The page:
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Business leaders: Ready for Allentown to keep growing in wake of mayor's conviction

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The clouds have lifted, and it's a new opportunity for more growth.

That’s the reaction of some businesspeople following Thursday’s conviction of Allentown Mayor Ed Pawlowski on 47 charges in a federal corruption trial that centered on a pay-to-play scheme.

“I think if anything it will have a positive impact,” said Kevin Serfass, vice president and an owner of Serfass Construction Co. in North Whitehall Township. His firm is building three commercial projects in downtown Allentown – Tower 6, Vault 634 and 520 Hamilton.

“It sort of clears the black clouds so people can operate with some clarity. Now that it’s over, our planning, zoning and city council can operate without that unknown of what’s to come.”

Serfass speculated the FBI investigation of Pawlowski and others might have made potential tenants nervous about moving into the downtown and developers anxious about doing business in the city with the uncertainty of the ensuing trial’s outcome.

He said he hopes to see more development in the city and, potentially, new buildings could come sooner on the market.

If developers and tenants were waiting on the sidelines to see how the trial played out, now they can move forward, he added.


Published reports said Pawlowski and co-defendant Scott Allinson, an attorney with Allentown law firm Norris McLaughlin & Marcus, engaged in a pay-to-play scheme.

Reports show Pawlowski faced dozens of charges, all felonies, including bribery, extortion and wire fraud, and witnesses accused him of trading favors and city contracts in exchange for campaign donations. At one time, Pawlowski ran for the U.S. Senate.

Meanwhile, Allinson was charged with single counts of bribery and conspiracy, was accused of trying to send some of the campaign contributions to the mayor in exchange for city legal work for his law firm, Norris McLaughlin. The jury found him guilty on both counts.

“I just think there are a lot of emotions,” said Tony Iannelli, president and CEO of the Greater Lehigh Valley Chamber of Commerce. “Right now, despite all those emotions, it’s time to move on. The city deserves a future.”

The investigation had certainly clouded the day-to-day operations of the city, concerning staffing changes, Iannelli added.


Federal agents raided Allentown City Hall in 2015 seeking documents and information related to a potential pay-to-play scheme. Since that time, numerous city officials, both former and current employees as well as contractors, have pleaded guilty to bribery, conspiracy to commit extortion and other charges, resulting in vacancies at City Hall.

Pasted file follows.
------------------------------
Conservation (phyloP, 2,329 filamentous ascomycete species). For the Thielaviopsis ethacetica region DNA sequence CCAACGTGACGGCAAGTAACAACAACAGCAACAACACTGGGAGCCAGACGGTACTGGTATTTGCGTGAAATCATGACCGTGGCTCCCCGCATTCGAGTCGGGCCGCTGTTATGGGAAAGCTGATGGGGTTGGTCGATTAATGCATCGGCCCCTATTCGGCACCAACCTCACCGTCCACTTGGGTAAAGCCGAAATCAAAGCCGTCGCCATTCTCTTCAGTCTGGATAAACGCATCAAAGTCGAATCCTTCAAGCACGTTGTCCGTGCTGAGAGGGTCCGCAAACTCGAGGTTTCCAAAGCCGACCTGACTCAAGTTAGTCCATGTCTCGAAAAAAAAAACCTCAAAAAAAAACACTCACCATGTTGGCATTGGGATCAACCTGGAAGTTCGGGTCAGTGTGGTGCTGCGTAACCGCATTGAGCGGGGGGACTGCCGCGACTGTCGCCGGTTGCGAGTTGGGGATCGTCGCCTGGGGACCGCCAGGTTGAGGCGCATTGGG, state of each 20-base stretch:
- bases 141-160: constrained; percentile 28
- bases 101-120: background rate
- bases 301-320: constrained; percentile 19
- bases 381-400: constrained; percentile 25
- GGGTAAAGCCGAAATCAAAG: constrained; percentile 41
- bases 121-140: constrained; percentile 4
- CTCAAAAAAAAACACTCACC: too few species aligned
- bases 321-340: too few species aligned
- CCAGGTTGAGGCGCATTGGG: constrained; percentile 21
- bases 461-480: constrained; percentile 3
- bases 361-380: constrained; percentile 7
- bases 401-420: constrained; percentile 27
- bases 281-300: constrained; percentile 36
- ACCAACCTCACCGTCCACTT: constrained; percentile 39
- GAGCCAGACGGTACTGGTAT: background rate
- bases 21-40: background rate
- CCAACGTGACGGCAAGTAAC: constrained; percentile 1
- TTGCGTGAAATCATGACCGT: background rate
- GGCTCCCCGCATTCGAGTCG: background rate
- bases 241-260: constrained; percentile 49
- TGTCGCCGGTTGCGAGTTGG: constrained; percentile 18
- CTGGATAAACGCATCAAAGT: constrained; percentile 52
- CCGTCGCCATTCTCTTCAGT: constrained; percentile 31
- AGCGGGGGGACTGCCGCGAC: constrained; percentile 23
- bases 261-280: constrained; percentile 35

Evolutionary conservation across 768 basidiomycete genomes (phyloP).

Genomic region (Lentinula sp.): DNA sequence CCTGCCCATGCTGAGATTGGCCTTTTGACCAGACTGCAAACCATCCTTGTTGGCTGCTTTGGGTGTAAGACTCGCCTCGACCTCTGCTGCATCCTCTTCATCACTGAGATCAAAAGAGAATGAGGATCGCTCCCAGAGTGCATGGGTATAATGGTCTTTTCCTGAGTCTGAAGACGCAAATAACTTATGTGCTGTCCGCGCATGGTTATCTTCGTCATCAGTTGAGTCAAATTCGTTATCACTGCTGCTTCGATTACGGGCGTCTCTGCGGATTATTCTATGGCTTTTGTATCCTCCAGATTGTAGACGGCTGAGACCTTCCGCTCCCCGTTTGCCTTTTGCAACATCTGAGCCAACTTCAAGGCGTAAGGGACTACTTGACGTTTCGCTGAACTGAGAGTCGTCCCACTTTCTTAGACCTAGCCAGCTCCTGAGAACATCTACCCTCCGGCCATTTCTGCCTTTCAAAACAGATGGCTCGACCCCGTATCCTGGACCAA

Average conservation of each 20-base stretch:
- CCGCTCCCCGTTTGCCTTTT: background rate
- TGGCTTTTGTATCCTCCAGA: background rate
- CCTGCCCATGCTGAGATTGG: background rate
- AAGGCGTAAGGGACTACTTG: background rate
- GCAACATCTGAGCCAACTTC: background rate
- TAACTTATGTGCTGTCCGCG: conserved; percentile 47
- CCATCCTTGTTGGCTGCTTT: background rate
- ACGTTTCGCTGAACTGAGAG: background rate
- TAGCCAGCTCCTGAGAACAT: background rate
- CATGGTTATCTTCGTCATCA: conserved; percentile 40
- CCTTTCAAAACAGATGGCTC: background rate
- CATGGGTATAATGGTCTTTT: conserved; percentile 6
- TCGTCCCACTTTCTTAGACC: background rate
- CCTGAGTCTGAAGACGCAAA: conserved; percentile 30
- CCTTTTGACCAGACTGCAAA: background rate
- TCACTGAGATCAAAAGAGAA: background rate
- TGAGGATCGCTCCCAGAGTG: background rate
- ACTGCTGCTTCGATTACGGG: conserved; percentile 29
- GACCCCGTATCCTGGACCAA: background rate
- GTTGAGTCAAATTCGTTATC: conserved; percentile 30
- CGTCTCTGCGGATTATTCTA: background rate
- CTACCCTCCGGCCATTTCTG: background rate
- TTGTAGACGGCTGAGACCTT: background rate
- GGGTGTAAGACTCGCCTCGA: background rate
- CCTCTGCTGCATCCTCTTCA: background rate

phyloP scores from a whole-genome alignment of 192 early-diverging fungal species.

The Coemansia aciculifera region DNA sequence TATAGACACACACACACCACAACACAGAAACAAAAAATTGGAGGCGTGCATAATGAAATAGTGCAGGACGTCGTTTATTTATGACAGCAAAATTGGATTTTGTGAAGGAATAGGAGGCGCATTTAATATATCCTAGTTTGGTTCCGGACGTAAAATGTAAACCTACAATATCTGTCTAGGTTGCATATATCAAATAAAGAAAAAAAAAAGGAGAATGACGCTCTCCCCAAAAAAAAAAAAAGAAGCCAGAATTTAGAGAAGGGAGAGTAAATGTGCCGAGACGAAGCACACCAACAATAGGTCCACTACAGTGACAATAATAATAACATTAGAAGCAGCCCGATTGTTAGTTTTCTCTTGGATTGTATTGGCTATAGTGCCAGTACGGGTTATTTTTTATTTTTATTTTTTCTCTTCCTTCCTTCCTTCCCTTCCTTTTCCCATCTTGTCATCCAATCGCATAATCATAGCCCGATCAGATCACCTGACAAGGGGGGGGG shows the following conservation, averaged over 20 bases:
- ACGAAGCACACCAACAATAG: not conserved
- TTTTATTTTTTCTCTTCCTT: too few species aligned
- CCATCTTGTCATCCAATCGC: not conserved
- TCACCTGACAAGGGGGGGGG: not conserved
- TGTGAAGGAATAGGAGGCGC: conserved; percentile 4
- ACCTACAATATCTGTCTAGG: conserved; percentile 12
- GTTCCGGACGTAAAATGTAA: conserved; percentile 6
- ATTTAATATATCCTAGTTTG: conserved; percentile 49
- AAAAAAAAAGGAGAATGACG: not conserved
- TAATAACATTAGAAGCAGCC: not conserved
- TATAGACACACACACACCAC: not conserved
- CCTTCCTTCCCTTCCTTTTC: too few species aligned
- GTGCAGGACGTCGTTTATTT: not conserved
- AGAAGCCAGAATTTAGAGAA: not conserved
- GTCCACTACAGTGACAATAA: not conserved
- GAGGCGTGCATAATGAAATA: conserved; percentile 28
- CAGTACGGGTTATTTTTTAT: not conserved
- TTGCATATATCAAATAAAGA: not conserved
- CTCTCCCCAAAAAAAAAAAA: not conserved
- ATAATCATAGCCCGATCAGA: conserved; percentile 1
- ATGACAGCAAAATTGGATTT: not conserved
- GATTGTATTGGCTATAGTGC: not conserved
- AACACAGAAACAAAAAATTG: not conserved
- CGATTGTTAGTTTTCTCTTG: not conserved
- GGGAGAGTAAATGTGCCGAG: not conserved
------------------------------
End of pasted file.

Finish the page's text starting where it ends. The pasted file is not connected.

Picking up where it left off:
“I think now, people can take a deep breath,” Iannelli said. “It’s been a great run and it’s time to continue that.”

All of this occurred as the city was undergoing unprecedented redevelopment in its downtown, thanks in large part to the Neighborhood Improvement Zone, which offers tax incentives to developers.


With the level of uncertainty lifted, it could lead to more economic development in the city, according to Steve Bamford, executive director of the Allentown Neighborhood Improvement Zone Development Authority.

“I think business decision-makers don’t like uncertainty,” Bamford said.

“I suspect we will see even more interest going forward, allowing us to build on the successes we already experienced.”


From an economic development standpoint, there have not been any ramifications of the mayor’s legal problems influencing whether a company decides to move into or remain in the city, said Don Cunningham, president and CEO of Lehigh Valley Economic Development Corp.

Who the mayor is does not play a significant role in a company’s location decision, he added.

“I haven’t seen anything over the last two years during this that I can say, ‘this didn’t happen because of the mayor’s legal problems,’ ” Cunningham said.


One thing that economic development officials worry about is negative outside publicity affecting the general view of the city, but Cunningham said this has not been the case with Allentown.

“Generally, people can draw a distinction between one particular politician and the assets of a city and the region,” Cunningham said. “That the issue has been resolved, that’s a positive.

“There’s too many good things happening in Allentown. Throughout the city, there’s a lot of good incentives.”


The U.S. Department of Justice issued an indictment for Pawlowski in July 2017.

Shortly thereafter, Pawlowski told Lehigh Valley Business that the indictment’s release does not pose any threat to Allentown’s economic future.

Pawlowski maintained his innocence during an August 2017 interview, saying he had done nothing wrong. He won re-election last fall and started his fourth term on Jan. 1.

According to published reports, Pennsylvania case law usually allows politicians convicted of crime to remain in office until a sentence is given. A sentencing date has not been set.

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Brian Pedersen

Brian Pedersen

Reporter Brian Pedersen covers construction, development, warehousing and real estate and keeps you up to date on the changing landscape of our community. He can be reached at brianp@lvb.com or 610-807-9619, ext. 4108. Follow him on Twitter @BrianLehigh and read his blog, “Can You Dig It,” at http://www.lvb.com/section/can-you-dig-it.

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